It is important to write the equation in the above form because all we know is the phase difference $\Delta \theta _{A->B}$. We do not know anything else.3. After a processing delay, Node B sends a continuous wave in the reverse direction.
4. Node A measures the phase difference
Adding Eq (3) and Eq (4) yields the estimate of delay.
$$\hat \tau = \frac{1}{2\cdot 2\pi F_1}\Big(\Delta \theta_{A->B} + \Delta \theta_{B->A}\Big)\quad ------ \quad \text{Eq (5)}$$
That was so easy, so fast and so accurate. But the world is not that simple.
The Rollover Problem
The solution to the accuracy problem creates a problem of its own. Remember we said that when an increment counter reaches the maximum value (0xF...FF), or a decrement counter reaches the minimum value (0x0...00), it overflows and starts counting again. So if a clock is very fast, it overflows more quickly and resets again. It might even do so when the signal on the reverse path might not have returned! The same is the case with the sinusoids.
For example, a continuous wave at 2.4 GHz would roll over every $1/(2.4 \times 10^9) \times 3 \times 10^8$ $=$ $12.5$ cm. Any distance greater than 12.5 cm would be impossible to measure.
Introducing More Carriers
To solve this rollover problem, assume $\Delta \theta = \Delta \theta_{A->B} + \Delta \theta_{B->A}$ and start with plugging Eq (5) in the range expression.
$$ R = c\cdot \hat \tau = c \cdot \frac{1}{2\cdot 2\pi F_1} \Delta \theta$$
This can be simplified using $c=F_1 \lambda_1$ as$$R = \frac{\lambda_1}{2} \frac{\Delta \theta}{2\pi} $$
Now we can break the phase $\Delta \theta$ into an integer part and a fractional part because $\Delta \theta = 2\pi n + (\Delta \theta)_{\text{frac},F_1}$, where $n$ is the number of integer wavelengths spanning the distance $R$ while $(\Delta \theta)_{\text{frac},F_1}$ is the phase corresponding to the remaining fractional distance. Thus, the above equation can be written as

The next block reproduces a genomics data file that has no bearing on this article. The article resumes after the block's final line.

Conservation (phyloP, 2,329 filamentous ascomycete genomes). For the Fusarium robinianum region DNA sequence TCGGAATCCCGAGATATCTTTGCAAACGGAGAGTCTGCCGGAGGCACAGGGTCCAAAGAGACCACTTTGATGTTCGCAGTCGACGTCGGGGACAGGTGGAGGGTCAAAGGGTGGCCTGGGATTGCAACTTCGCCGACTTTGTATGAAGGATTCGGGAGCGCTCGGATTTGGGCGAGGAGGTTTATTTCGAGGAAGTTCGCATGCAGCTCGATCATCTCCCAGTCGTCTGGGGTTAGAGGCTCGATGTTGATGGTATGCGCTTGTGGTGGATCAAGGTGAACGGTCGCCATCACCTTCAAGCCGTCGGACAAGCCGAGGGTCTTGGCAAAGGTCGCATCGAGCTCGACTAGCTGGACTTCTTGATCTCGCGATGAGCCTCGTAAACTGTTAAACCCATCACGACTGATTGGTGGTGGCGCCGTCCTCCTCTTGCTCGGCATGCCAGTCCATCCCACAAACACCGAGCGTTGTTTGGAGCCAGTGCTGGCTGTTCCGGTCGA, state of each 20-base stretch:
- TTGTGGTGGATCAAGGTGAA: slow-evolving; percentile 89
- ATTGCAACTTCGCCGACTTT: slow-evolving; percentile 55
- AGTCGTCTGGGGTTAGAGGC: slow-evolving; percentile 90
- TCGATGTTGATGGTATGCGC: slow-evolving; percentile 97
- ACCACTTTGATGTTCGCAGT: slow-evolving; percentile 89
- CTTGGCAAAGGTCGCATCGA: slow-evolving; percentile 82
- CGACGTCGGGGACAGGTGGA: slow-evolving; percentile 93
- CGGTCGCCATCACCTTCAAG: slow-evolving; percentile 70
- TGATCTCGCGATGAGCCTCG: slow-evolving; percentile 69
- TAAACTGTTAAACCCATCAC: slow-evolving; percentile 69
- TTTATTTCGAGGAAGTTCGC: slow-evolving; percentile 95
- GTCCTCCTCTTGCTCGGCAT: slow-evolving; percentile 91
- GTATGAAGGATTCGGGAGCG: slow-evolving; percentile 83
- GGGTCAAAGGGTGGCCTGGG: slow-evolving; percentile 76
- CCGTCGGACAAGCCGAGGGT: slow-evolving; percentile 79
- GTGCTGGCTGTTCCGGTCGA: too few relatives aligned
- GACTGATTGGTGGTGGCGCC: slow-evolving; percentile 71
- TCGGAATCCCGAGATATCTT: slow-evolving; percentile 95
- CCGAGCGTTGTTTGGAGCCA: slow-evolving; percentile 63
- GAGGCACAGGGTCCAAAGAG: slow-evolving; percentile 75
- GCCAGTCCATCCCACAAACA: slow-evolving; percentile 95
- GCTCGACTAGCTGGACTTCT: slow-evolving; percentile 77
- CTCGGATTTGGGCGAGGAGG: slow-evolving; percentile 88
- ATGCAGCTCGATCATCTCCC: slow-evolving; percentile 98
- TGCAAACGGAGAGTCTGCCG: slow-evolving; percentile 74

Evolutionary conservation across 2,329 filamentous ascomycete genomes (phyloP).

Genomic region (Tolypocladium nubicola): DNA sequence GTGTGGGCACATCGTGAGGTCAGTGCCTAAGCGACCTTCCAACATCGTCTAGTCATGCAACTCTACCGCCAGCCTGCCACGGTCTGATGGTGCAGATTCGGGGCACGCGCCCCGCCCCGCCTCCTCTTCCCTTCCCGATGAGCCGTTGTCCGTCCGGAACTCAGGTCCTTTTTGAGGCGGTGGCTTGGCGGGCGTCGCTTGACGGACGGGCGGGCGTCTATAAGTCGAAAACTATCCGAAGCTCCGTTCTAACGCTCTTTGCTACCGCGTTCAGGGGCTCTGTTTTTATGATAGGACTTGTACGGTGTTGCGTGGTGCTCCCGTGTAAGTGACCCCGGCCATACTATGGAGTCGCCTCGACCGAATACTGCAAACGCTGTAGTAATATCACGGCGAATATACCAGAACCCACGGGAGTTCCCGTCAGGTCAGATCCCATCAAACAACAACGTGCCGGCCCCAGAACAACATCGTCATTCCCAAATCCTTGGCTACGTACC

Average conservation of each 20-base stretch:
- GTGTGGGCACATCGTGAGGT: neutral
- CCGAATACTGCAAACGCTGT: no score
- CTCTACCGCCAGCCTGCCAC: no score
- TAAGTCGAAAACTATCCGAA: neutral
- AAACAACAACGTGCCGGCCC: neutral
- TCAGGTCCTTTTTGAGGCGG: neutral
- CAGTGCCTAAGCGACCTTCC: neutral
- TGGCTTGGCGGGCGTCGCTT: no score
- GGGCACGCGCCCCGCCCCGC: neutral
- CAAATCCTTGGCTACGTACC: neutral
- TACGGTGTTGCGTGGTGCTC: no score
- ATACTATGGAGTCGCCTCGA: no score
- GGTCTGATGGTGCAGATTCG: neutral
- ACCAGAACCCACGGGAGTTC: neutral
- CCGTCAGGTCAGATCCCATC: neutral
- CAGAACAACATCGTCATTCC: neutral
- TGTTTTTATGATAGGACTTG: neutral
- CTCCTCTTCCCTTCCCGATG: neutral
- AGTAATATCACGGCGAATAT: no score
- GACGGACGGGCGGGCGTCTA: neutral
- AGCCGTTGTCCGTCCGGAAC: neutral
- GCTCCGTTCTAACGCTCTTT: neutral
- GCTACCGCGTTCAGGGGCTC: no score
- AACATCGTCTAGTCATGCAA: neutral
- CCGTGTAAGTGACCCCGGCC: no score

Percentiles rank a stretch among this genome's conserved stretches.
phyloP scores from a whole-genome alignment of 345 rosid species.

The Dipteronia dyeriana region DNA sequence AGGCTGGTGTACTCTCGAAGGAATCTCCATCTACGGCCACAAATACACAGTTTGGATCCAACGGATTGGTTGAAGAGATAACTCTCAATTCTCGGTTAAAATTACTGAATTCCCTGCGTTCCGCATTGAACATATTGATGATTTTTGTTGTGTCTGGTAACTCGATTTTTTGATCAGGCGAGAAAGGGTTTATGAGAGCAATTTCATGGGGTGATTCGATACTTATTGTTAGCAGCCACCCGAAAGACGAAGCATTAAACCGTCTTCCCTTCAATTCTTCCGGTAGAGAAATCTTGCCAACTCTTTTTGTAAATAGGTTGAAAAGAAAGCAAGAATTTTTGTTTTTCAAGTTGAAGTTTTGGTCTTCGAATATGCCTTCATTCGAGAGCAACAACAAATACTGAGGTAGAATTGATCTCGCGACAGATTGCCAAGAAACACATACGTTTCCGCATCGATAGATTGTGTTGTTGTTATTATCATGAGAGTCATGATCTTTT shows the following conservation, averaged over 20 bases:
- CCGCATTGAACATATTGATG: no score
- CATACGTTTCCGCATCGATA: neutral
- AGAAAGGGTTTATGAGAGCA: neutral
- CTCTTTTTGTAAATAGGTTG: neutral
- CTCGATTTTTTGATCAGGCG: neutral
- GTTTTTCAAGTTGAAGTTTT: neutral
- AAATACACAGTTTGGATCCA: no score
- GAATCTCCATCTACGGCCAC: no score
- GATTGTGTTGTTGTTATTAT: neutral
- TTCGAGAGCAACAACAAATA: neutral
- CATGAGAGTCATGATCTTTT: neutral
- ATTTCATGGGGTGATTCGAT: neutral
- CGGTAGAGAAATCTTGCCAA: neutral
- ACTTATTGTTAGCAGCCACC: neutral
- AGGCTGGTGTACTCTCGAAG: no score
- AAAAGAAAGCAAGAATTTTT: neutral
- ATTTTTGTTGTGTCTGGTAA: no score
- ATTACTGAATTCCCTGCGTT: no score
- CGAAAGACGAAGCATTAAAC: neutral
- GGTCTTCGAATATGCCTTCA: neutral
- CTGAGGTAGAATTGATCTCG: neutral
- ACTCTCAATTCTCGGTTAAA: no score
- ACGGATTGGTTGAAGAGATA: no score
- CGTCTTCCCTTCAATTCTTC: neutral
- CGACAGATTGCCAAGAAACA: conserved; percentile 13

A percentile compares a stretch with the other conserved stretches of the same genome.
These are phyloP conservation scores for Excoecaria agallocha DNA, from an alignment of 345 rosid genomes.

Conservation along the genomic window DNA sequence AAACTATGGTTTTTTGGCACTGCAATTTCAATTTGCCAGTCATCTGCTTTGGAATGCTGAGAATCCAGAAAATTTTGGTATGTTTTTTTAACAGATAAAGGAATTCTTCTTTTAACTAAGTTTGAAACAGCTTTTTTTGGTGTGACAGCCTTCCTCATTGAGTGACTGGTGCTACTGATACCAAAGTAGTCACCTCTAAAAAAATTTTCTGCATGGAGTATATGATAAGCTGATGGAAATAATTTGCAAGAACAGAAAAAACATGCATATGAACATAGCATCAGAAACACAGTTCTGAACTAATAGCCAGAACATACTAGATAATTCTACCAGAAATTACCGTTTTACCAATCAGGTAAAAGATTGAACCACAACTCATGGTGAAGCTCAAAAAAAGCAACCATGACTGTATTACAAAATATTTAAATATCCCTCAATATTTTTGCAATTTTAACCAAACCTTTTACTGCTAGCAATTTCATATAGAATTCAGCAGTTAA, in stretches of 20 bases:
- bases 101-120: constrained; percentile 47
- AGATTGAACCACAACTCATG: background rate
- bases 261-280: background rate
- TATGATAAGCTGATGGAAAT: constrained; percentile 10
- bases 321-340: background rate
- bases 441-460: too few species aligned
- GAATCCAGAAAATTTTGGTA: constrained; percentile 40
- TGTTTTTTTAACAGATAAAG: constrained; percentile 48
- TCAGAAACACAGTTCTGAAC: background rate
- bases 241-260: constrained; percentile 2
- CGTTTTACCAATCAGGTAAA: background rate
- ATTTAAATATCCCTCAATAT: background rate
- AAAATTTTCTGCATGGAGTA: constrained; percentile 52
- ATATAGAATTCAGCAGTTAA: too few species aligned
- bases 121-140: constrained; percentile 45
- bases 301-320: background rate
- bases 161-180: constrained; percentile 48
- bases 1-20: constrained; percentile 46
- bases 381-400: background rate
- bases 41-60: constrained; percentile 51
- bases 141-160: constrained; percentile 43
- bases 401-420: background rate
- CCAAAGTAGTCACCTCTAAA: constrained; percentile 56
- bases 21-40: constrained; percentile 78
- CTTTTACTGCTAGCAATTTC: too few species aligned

$$R = \frac{\lambda_1}{2}\left(n + \frac{(\Delta \theta)_{\text{frac},F_1}}{2\pi}\right)$$
Writing the fractional phase as a function of range
$$\Delta \theta_{\text{frac},F_1} = 2\pi\left(2R\frac{F_1}{c} - n\right)\quad ------ \quad \text{Eq (6)}$$
The rollover unwrapping problem is now reduced to cancelling $n$ from the above equation. This can be easily accomplished by sending another tone at frequency $F_2$ that would generate the result
$$\Delta \theta_{\text{frac},F_2} = 2\pi\left(2R\frac{F_2}{c} - n\right)$$
The above two equations can now be solved to cancel $n$ and create an effect equivalent to sending a single tone with a very large wavelength or very low frequency $F_2-F_1$.
$$\Delta \theta_{\text{frac},F_2} - \Delta \theta_{\text{frac},F_1} = 2\pi\left(2R\frac{F_2-F_1}{c} \right)$$
The range is now found to be